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Fit & Fab: Judy Vas

PUBLISHED : Tuesday, 24 June, 2014, 10:49am
UPDATED : Wednesday, 15 October, 2014, 11:56am

Before Judy Vas became one of Asia's most successful women in financial compliance - and even before she was a senior investigator tackling white-collar crime at the Securities and Futures Commission - she was a Hong Kong policewoman. A daily regime of running and swimming helped her maintain a healthy body - and an even stronger mind - to deal with the rigours of fighting crime in Hong Kong.

"In my [police] days, we did all kinds of exercise like self defence and drills. They might give you a tree trunk to pick up in teams. Or you'd be running up hills with extra weight on your back," she says.

"During training, they'd just pick you up on a helicopter and drop you somewhere in Sai Kung and say, 'Make your way back.' We only had a radio, a bottle of water and a few packets of instant noodles."

In 1997, she suffered from Hodgkin's lymphoma and braved rounds of radiotherapy and chemotherapy. Throughout the ordeal, she continued to work and eventually made a full recovery.

"Life went on," she says. "It kept me sane."

And just as she'd thought she had been through it all, four years ago Vas discovered she had breast cancer. Surgery revealed further tumours. With a strong faith and an even stronger mind, she endured once again.

Although her circumstances have changed, her regimen has not. The current head of Ernst & Young's Asia-Pacific regulatory division for financial services, Vas prides herself on making time daily to exercise.

These days she jogs with her dog, swims and goes to the gym. At the weekends she enjoys horse riding at Sheung Shui.

The 53-year-old mother of two claims it's her healthy approach to life that has laid the foundation for all the successes that followed.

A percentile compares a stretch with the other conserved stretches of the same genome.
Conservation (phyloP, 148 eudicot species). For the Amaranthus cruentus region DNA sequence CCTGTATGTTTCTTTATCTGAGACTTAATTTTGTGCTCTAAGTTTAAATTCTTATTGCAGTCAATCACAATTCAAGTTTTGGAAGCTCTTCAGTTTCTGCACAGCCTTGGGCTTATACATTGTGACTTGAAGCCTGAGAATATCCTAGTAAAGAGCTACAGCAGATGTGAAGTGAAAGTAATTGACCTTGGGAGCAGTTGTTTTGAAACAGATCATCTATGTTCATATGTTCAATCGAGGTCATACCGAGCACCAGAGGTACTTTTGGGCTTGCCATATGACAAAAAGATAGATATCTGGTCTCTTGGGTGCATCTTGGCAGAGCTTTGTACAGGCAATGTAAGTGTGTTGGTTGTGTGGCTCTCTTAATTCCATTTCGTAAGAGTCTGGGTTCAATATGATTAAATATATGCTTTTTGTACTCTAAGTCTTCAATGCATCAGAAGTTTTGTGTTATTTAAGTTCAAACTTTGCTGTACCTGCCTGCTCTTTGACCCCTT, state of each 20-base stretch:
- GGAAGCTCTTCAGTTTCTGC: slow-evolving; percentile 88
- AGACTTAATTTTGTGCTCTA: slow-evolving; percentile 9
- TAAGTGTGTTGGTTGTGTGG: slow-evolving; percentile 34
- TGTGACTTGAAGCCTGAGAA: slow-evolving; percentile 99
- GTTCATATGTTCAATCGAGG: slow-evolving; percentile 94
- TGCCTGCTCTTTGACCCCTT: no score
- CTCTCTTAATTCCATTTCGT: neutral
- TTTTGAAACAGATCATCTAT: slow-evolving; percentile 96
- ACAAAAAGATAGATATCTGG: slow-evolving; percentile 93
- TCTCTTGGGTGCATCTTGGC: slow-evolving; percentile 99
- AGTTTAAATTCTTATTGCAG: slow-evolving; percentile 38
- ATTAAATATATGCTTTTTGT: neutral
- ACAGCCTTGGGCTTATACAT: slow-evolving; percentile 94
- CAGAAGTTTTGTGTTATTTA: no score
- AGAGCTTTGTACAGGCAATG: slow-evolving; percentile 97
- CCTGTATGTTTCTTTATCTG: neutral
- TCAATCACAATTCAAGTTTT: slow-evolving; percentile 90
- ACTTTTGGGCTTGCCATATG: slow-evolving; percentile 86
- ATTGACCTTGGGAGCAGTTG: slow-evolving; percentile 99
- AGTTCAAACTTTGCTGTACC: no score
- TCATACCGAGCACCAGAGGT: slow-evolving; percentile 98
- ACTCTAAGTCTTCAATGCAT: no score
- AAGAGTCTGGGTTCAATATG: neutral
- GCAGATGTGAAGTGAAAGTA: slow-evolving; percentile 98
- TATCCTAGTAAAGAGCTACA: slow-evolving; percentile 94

"When you exercise, when you push yourself, you develop not just physical strength, but also mental strength. That helps you to overcome your problems. It shows you that when you take one step at a time you'll get to where you need to go.

"I still like to push myself these days, but I don't want to have to any more," she says. "However, I still like it when a gym instructor gradually takes you to the point where you're really killing yourself. When I look at others struggling I tell myself I can do it."

What's a lasting memory from your police training experience?

One instructor took us to Lion Rock, threw down a rope and told us to climb up. That's when you say to yourself, "Figure it out." We looked for ledges and little protruding rocks, and then we started to climb. When you have no other way, you just have to find one.

We were always given tasks like this, some that we could not accomplish. But it's not about completing it. It's about looking at it head on, planning and being nice to those around you, even in defeat.

In your experience leading teams, could you see the difference between those with an exercise regimen and those without?

Absolutely. I know for myself that my mind is clearer after exercise. You can actually work better and more effectively.

The sad thing is I've seen many juniors over the years who've been unable to manage the work-exercise balance - they think they can't take a slightly longer lunch break to fit it in.

I've always encouraged people to be more flexible, to get out and do some exercise and make up work later.

What do you believe is the most important ingredient for leading a good life?

Positivity. You have to look for the small things to appreciate. Don't get hung up about losing something - you may lose a tree but you have a forest. When you step further, you can see more. It all starts in the mind.

What stands out most from your cancer experience?

Now I understand how sick people feel. These days, I work in the church to pray for the sick and I understand how they feel and what they need. They don't need another person crying or being sad; they need someone to be perky and positive. Pain drags you down; it is something that seemingly no one can share with you. But if you have someone standing next to you saying, "I understand how you feel", it can help a lot.

Do you count yourself as lucky?

I think everyone is given opportunities. Some people may look at an opportunity and say it is too difficult, or too small, or they are not interested. But when opportunity comes, just do the best you can. Give life a try.